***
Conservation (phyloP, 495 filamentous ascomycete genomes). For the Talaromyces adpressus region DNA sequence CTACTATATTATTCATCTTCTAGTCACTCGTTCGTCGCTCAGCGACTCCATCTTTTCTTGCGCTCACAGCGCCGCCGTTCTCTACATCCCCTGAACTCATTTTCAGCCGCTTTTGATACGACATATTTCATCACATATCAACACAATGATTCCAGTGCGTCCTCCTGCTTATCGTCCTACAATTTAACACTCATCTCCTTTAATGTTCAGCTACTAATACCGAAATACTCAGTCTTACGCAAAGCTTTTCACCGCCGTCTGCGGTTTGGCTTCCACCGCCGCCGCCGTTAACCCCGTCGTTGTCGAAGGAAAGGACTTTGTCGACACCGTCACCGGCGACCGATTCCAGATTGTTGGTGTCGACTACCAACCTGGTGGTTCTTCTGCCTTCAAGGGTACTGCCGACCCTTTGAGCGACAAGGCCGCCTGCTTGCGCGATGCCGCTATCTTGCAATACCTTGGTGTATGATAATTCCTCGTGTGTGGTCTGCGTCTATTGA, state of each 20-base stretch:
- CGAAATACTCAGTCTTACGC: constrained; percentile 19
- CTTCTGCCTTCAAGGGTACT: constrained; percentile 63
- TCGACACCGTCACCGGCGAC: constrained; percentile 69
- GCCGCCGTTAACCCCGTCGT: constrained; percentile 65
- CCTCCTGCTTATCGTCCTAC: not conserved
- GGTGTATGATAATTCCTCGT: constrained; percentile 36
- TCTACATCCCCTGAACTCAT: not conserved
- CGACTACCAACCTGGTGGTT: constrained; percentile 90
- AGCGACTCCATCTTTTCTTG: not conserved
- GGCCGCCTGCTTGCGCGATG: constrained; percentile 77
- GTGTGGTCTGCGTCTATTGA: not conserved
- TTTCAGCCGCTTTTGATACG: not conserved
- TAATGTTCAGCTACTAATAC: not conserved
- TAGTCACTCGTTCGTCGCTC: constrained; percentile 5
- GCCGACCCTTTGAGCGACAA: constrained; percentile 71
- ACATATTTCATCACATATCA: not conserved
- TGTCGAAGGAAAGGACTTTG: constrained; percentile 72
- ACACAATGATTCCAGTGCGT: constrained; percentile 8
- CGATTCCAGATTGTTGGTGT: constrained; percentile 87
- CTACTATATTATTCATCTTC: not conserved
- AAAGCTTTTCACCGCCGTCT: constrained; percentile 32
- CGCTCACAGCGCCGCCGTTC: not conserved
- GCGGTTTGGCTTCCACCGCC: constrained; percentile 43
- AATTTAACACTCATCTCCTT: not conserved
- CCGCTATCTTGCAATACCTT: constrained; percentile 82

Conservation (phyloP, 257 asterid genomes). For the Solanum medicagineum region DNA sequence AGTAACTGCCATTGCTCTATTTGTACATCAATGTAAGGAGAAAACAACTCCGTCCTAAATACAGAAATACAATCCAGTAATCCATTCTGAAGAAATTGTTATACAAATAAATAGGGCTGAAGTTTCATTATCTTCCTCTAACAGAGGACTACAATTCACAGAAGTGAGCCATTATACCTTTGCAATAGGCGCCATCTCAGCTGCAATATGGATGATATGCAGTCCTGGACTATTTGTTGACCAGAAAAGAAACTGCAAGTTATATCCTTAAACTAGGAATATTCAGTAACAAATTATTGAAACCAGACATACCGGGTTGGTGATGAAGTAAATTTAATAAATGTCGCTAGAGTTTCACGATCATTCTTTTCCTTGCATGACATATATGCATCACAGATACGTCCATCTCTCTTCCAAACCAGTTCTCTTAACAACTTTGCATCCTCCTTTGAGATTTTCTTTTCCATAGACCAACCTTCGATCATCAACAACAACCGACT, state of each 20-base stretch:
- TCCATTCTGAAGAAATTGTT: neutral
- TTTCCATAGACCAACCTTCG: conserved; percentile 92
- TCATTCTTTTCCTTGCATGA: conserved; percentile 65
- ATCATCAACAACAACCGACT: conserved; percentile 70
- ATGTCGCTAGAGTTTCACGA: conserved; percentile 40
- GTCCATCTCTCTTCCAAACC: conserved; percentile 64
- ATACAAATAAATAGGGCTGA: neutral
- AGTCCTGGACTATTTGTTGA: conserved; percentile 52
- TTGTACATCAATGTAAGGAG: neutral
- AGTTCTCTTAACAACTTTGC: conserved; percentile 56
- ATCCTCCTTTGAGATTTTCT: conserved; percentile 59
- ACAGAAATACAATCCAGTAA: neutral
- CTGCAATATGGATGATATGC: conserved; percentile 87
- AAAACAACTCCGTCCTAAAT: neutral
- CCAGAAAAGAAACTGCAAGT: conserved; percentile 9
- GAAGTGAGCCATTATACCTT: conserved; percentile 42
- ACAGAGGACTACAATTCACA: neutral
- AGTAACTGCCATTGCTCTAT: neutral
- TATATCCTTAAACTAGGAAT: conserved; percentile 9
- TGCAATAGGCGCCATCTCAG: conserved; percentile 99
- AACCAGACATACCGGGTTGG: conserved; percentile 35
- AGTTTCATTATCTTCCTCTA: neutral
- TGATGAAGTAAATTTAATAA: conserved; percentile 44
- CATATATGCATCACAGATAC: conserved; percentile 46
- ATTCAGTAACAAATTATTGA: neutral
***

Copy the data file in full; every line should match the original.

Conservation (phyloP, 495 filamentous ascomycete genomes). For the Talaromyces adpressus region DNA sequence CTACTATATTATTCATCTTCTAGTCACTCGTTCGTCGCTCAGCGACTCCATCTTTTCTTGCGCTCACAGCGCCGCCGTTCTCTACATCCCCTGAACTCATTTTCAGCCGCTTTTGATACGACATATTTCATCACATATCAACACAATGATTCCAGTGCGTCCTCCTGCTTATCGTCCTACAATTTAACACTCATCTCCTTTAATGTTCAGCTACTAATACCGAAATACTCAGTCTTACGCAAAGCTTTTCACCGCCGTCTGCGGTTTGGCTTCCACCGCCGCCGCCGTTAACCCCGTCGTTGTCGAAGGAAAGGACTTTGTCGACACCGTCACCGGCGACCGATTCCAGATTGTTGGTGTCGACTACCAACCTGGTGGTTCTTCTGCCTTCAAGGGTACTGCCGACCCTTTGAGCGACAAGGCCGCCTGCTTGCGCGATGCCGCTATCTTGCAATACCTTGGTGTATGATAATTCCTCGTGTGTGGTCTGCGTCTATTGA, state of each 20-base stretch:
- CGAAATACTCAGTCTTACGC: constrained; percentile 19
- CTTCTGCCTTCAAGGGTACT: constrained; percentile 63
- TCGACACCGTCACCGGCGAC: constrained; percentile 69
- GCCGCCGTTAACCCCGTCGT: constrained; percentile 65
- CCTCCTGCTTATCGTCCTAC: not conserved
- GGTGTATGATAATTCCTCGT: constrained; percentile 36
- TCTACATCCCCTGAACTCAT: not conserved
- CGACTACCAACCTGGTGGTT: constrained; percentile 90
- AGCGACTCCATCTTTTCTTG: not conserved
- GGCCGCCTGCTTGCGCGATG: constrained; percentile 77
- GTGTGGTCTGCGTCTATTGA: not conserved
- TTTCAGCCGCTTTTGATACG: not conserved
- TAATGTTCAGCTACTAATAC: not conserved
- TAGTCACTCGTTCGTCGCTC: constrained; percentile 5
- GCCGACCCTTTGAGCGACAA: constrained; percentile 71
- ACATATTTCATCACATATCA: not conserved
- TGTCGAAGGAAAGGACTTTG: constrained; percentile 72
- ACACAATGATTCCAGTGCGT: constrained; percentile 8
- CGATTCCAGATTGTTGGTGT: constrained; percentile 87
- CTACTATATTATTCATCTTC: not conserved
- AAAGCTTTTCACCGCCGTCT: constrained; percentile 32
- CGCTCACAGCGCCGCCGTTC: not conserved
- GCGGTTTGGCTTCCACCGCC: constrained; percentile 43
- AATTTAACACTCATCTCCTT: not conserved
- CCGCTATCTTGCAATACCTT: constrained; percentile 82

Conservation (phyloP, 257 asterid genomes). For the Solanum medicagineum region DNA sequence AGTAACTGCCATTGCTCTATTTGTACATCAATGTAAGGAGAAAACAACTCCGTCCTAAATACAGAAATACAATCCAGTAATCCATTCTGAAGAAATTGTTATACAAATAAATAGGGCTGAAGTTTCATTATCTTCCTCTAACAGAGGACTACAATTCACAGAAGTGAGCCATTATACCTTTGCAATAGGCGCCATCTCAGCTGCAATATGGATGATATGCAGTCCTGGACTATTTGTTGACCAGAAAAGAAACTGCAAGTTATATCCTTAAACTAGGAATATTCAGTAACAAATTATTGAAACCAGACATACCGGGTTGGTGATGAAGTAAATTTAATAAATGTCGCTAGAGTTTCACGATCATTCTTTTCCTTGCATGACATATATGCATCACAGATACGTCCATCTCTCTTCCAAACCAGTTCTCTTAACAACTTTGCATCCTCCTTTGAGATTTTCTTTTCCATAGACCAACCTTCGATCATCAACAACAACCGACT, state of each 20-base stretch:
- TCCATTCTGAAGAAATTGTT: neutral
- TTTCCATAGACCAACCTTCG: conserved; percentile 92
- TCATTCTTTTCCTTGCATGA: conserved; percentile 65
- ATCATCAACAACAACCGACT: conserved; percentile 70
- ATGTCGCTAGAGTTTCACGA: conserved; percentile 40
- GTCCATCTCTCTTCCAAACC: conserved; percentile 64
- ATACAAATAAATAGGGCTGA: neutral
- AGTCCTGGACTATTTGTTGA: conserved; percentile 52
- TTGTACATCAATGTAAGGAG: neutral
- AGTTCTCTTAACAACTTTGC: conserved; percentile 56
- ATCCTCCTTTGAGATTTTCT: conserved; percentile 59
- ACAGAAATACAATCCAGTAA: neutral
- CTGCAATATGGATGATATGC: conserved; percentile 87
- AAAACAACTCCGTCCTAAAT: neutral
- CCAGAAAAGAAACTGCAAGT: conserved; percentile 9
- GAAGTGAGCCATTATACCTT: conserved; percentile 42
- ACAGAGGACTACAATTCACA: neutral
- AGTAACTGCCATTGCTCTAT: neutral
- TATATCCTTAAACTAGGAAT: conserved; percentile 9
- TGCAATAGGCGCCATCTCAG: conserved; percentile 99
- AACCAGACATACCGGGTTGG: conserved; percentile 35
- AGTTTCATTATCTTCCTCTA: neutral
- TGATGAAGTAAATTTAATAA: conserved; percentile 44
- CATATATGCATCACAGATAC: conserved; percentile 46
- ATTCAGTAACAAATTATTGA: neutral